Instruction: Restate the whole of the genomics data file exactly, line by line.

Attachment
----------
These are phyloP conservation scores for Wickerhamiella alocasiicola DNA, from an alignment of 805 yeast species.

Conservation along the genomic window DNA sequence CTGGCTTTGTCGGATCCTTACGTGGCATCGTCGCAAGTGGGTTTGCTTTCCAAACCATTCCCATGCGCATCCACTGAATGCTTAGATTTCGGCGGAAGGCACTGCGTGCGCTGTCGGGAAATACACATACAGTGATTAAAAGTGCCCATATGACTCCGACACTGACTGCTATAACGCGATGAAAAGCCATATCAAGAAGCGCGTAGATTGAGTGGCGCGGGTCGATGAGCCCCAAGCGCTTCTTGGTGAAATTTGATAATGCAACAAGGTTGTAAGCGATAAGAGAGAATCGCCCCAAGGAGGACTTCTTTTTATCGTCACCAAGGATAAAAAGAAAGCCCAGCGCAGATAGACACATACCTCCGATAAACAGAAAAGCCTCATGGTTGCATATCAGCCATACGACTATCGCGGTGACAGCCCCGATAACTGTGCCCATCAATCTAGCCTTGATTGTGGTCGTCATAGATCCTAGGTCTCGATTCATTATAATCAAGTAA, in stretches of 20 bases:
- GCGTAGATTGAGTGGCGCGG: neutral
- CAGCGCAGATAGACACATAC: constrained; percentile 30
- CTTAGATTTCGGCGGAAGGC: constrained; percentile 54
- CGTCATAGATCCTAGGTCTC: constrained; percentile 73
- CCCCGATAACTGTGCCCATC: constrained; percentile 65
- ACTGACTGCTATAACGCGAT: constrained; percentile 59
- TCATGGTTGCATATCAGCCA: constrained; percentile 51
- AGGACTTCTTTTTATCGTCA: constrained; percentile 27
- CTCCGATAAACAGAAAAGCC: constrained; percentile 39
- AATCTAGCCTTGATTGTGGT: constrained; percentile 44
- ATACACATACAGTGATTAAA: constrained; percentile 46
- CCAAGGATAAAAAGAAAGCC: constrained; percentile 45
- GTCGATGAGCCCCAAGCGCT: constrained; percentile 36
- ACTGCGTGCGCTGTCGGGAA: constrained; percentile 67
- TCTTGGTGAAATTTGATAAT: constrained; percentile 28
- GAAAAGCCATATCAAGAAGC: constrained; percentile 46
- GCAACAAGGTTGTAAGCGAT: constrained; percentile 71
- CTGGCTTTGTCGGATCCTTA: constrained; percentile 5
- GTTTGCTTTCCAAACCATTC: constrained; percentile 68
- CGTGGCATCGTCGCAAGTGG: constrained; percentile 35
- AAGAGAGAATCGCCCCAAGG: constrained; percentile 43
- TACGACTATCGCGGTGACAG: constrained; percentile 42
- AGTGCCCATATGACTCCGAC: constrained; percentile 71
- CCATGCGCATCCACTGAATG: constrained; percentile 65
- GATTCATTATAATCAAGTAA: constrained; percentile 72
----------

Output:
These are phyloP conservation scores for Wickerhamiella alocasiicola DNA, from an alignment of 805 yeast species.

Conservation along the genomic window DNA sequence CTGGCTTTGTCGGATCCTTACGTGGCATCGTCGCAAGTGGGTTTGCTTTCCAAACCATTCCCATGCGCATCCACTGAATGCTTAGATTTCGGCGGAAGGCACTGCGTGCGCTGTCGGGAAATACACATACAGTGATTAAAAGTGCCCATATGACTCCGACACTGACTGCTATAACGCGATGAAAAGCCATATCAAGAAGCGCGTAGATTGAGTGGCGCGGGTCGATGAGCCCCAAGCGCTTCTTGGTGAAATTTGATAATGCAACAAGGTTGTAAGCGATAAGAGAGAATCGCCCCAAGGAGGACTTCTTTTTATCGTCACCAAGGATAAAAAGAAAGCCCAGCGCAGATAGACACATACCTCCGATAAACAGAAAAGCCTCATGGTTGCATATCAGCCATACGACTATCGCGGTGACAGCCCCGATAACTGTGCCCATCAATCTAGCCTTGATTGTGGTCGTCATAGATCCTAGGTCTCGATTCATTATAATCAAGTAA, in stretches of 20 bases:
- GCGTAGATTGAGTGGCGCGG: neutral
- CAGCGCAGATAGACACATAC: constrained; percentile 30
- CTTAGATTTCGGCGGAAGGC: constrained; percentile 54
- CGTCATAGATCCTAGGTCTC: constrained; percentile 73
- CCCCGATAACTGTGCCCATC: constrained; percentile 65
- ACTGACTGCTATAACGCGAT: constrained; percentile 59
- TCATGGTTGCATATCAGCCA: constrained; percentile 51
- AGGACTTCTTTTTATCGTCA: constrained; percentile 27
- CTCCGATAAACAGAAAAGCC: constrained; percentile 39
- AATCTAGCCTTGATTGTGGT: constrained; percentile 44
- ATACACATACAGTGATTAAA: constrained; percentile 46
- CCAAGGATAAAAAGAAAGCC: constrained; percentile 45
- GTCGATGAGCCCCAAGCGCT: constrained; percentile 36
- ACTGCGTGCGCTGTCGGGAA: constrained; percentile 67
- TCTTGGTGAAATTTGATAAT: constrained; percentile 28
- GAAAAGCCATATCAAGAAGC: constrained; percentile 46
- GCAACAAGGTTGTAAGCGAT: constrained; percentile 71
- CTGGCTTTGTCGGATCCTTA: constrained; percentile 5
- GTTTGCTTTCCAAACCATTC: constrained; percentile 68
- CGTGGCATCGTCGCAAGTGG: constrained; percentile 35
- AAGAGAGAATCGCCCCAAGG: constrained; percentile 43
- TACGACTATCGCGGTGACAG: constrained; percentile 42
- AGTGCCCATATGACTCCGAC: constrained; percentile 71
- CCATGCGCATCCACTGAATG: constrained; percentile 65
- GATTCATTATAATCAAGTAA: constrained; percentile 72